Springfield man is ‘the dad everyone should have’, son says

It’s easy to be wrong about Todd Elliott.

The fact is, at 52, he’s long since grown accustomed to the same mistake being made about him every other month.

It happened again recently when he was coming out of Mother Stewart’s, the popular Springfield watering hole and gathering spot.

It was late morning to early afternoon on a Saturday and Mother Stewart’s was hosting one of the last cool weather installments of Springfield’s weekly Farmer’s Market.

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After stopping in to see daughter Camaren Sloan, who manages the market, Elliott was heading to his car when a former neighbor thought he looked a little too unsteady for a man who had just left a place that served alcohol.

So, yet again, Elliott found himself in the same awkward conversation.

As he explained, no, no alcohol had passed his lips that day.

And, as for the unsteadiness?

It is a permanent result of the brain tumor that was removed from the base of his skull 33 years ago at Cincinnati Children’s Hospital.

In short it was the kind of the conversation one might see in one of the “Wanna get away?” promotions by Southwest Airlines.

The Elliott family does concede that Todd has a drinking problem of sorts — the need to drink water throughout the day because his salivary glands were “fried,” as his father puts it, during seven weeks of daily radiation treatments that followed his surgery.

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Those treatments gave way to a year of chemotherapy (three weeks on, three weeks off) that helped to get rid of the cancer. (Based on the number of times they ate at Skyline Chili while in Cincinnati, Todd and father Tim Elliott I agree that Skyline cured what the cancer treatments didn’t.)

All this followed the surgery Dr. Kerry Crone performed that kept the Elliott family at the hospital for 12 hours, during which they assembled hourly to hold hands and pray.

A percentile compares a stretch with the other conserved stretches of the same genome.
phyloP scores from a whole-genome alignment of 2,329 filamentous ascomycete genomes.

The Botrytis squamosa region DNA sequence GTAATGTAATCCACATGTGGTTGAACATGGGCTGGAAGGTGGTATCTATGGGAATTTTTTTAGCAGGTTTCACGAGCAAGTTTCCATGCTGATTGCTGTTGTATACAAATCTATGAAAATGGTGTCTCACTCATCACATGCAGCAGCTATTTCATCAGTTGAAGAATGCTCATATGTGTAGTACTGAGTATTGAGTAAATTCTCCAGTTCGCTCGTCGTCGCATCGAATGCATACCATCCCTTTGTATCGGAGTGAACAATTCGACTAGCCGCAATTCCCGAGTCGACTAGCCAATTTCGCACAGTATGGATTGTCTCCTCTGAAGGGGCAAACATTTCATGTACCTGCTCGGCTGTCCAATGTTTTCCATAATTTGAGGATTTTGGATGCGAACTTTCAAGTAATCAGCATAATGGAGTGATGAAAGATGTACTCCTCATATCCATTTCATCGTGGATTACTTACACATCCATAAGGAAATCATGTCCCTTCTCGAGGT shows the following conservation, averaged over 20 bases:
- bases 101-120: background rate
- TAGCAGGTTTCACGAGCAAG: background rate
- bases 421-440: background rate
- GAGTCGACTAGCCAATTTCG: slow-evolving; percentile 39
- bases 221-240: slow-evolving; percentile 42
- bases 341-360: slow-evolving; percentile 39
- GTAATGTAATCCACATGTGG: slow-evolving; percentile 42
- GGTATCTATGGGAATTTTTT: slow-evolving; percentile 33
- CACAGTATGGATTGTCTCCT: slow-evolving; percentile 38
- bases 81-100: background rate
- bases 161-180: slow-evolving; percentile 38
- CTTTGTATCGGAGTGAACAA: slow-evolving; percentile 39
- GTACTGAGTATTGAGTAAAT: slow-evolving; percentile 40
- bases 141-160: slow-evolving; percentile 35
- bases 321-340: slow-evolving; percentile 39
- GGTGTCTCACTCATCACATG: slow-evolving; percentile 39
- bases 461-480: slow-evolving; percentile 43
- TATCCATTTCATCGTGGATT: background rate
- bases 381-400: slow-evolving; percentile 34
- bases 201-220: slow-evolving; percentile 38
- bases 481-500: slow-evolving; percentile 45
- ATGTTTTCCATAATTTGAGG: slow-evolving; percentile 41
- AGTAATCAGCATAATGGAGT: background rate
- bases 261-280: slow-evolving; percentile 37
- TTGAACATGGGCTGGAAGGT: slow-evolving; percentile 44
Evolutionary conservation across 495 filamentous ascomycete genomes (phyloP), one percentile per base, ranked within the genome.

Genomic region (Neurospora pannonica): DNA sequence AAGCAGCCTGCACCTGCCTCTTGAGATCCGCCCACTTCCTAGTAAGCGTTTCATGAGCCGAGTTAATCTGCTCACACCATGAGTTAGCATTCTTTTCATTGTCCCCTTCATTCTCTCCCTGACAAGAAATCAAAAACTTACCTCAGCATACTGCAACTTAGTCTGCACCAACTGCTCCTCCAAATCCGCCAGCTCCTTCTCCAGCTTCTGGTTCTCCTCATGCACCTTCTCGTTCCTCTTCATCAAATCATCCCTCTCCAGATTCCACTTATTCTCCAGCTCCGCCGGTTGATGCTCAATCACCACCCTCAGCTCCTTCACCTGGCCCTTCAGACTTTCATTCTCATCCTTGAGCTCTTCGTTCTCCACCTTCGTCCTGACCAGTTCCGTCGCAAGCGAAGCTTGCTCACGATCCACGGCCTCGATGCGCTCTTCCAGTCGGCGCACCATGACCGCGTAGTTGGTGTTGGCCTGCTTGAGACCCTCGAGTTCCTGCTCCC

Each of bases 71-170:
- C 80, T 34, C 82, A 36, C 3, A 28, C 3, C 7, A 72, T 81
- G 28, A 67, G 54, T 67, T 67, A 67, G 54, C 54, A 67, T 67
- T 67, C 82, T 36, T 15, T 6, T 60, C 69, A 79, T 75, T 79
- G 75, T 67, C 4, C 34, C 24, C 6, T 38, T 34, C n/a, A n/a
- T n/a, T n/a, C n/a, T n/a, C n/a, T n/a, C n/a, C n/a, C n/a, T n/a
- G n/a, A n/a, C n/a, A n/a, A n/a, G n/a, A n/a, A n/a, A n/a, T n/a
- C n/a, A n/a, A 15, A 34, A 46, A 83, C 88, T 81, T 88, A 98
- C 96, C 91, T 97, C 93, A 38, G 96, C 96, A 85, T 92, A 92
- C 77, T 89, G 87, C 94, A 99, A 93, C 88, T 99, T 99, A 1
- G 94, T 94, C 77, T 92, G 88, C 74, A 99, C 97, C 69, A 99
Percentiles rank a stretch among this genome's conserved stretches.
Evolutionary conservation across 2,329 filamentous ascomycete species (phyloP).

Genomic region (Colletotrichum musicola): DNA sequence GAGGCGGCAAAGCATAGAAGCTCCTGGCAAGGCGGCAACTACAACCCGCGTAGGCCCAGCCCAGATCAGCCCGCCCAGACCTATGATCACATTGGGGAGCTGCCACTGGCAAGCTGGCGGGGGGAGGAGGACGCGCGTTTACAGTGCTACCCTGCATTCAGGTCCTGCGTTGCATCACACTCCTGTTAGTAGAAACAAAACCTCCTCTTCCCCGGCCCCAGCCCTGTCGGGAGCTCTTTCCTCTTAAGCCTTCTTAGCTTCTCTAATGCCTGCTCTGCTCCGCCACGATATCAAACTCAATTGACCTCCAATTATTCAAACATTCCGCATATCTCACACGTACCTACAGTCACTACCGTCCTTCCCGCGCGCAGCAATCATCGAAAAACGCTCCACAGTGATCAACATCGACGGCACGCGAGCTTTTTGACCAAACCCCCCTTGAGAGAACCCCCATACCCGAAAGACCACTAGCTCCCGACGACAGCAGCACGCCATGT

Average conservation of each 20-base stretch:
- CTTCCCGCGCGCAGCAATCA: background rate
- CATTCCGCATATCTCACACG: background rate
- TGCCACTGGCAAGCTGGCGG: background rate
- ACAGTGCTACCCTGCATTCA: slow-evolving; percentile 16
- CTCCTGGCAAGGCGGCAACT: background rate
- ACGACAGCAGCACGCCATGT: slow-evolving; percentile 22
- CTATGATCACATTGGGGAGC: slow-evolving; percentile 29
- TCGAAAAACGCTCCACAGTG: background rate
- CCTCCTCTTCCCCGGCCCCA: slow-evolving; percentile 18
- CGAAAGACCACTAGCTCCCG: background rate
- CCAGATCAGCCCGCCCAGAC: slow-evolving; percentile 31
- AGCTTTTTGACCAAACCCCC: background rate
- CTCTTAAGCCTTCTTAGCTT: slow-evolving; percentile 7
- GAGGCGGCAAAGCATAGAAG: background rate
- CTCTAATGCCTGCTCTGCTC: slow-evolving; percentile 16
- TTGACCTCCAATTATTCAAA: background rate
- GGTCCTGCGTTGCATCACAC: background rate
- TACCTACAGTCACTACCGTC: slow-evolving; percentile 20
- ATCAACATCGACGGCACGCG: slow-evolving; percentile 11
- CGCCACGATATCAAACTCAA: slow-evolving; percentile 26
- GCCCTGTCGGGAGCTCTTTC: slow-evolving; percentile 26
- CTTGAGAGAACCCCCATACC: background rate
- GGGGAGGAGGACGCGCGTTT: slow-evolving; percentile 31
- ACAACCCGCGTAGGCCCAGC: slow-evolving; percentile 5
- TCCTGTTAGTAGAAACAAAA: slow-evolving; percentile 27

Nineteen at that time, Todd Elliott was treated at a children’s hospital because the medulloblastoma near the floor of the skull at the back of his brain is most often diagnosed in 7 to 10-year-olds.

He was at Cincinnati Children’s specifically because, from the moment a September 1986 CAT Scan revealed that Todd’s imbalance was the cause of a brain tumor and not an inner ear problem, father Tim Elliott I had done his homework.

Children’s and the Ohio State University Medical Center both had strong reputations for treating the condition, and Tim I took to liking Dr. Crone in a face-to-face meeting.

If the close attention to detail was clear evidence of a father’s caring, it also was part of a time when Tim Elliott I and wife Bonnie were on opposite ends of the composure scale.

“She was Miss Rock,” he said. “I was Mr. Basket Case.”

But he had reason for his dis-ease.

Not only was his son’s life on the line, but when the diagnosis arrived, Todd’s daughter Camaren was three months shy of being born.

When Dr. Crone emerged from surgery, he told the family he had not been able to get all of the cancer because some of it was too near a part of the nervous system necessary for breathing. Hence the recommendation for radiation and chemotherapy.

Although his father said Todd had “a hard time accepting” that he had been diagnosed with cancer, Todd’s recollection is not of being overcome with emotion or fear before the surgery.

“I just remember watching the Browns and Bengals game.”

He had one complaint about the radiation treatment both sides of the skull and up and down the spinal column, where medulloblastoma cells often spread.

“You’d have to hold your breath because it smelled so bad.”

As for the chemotherapy?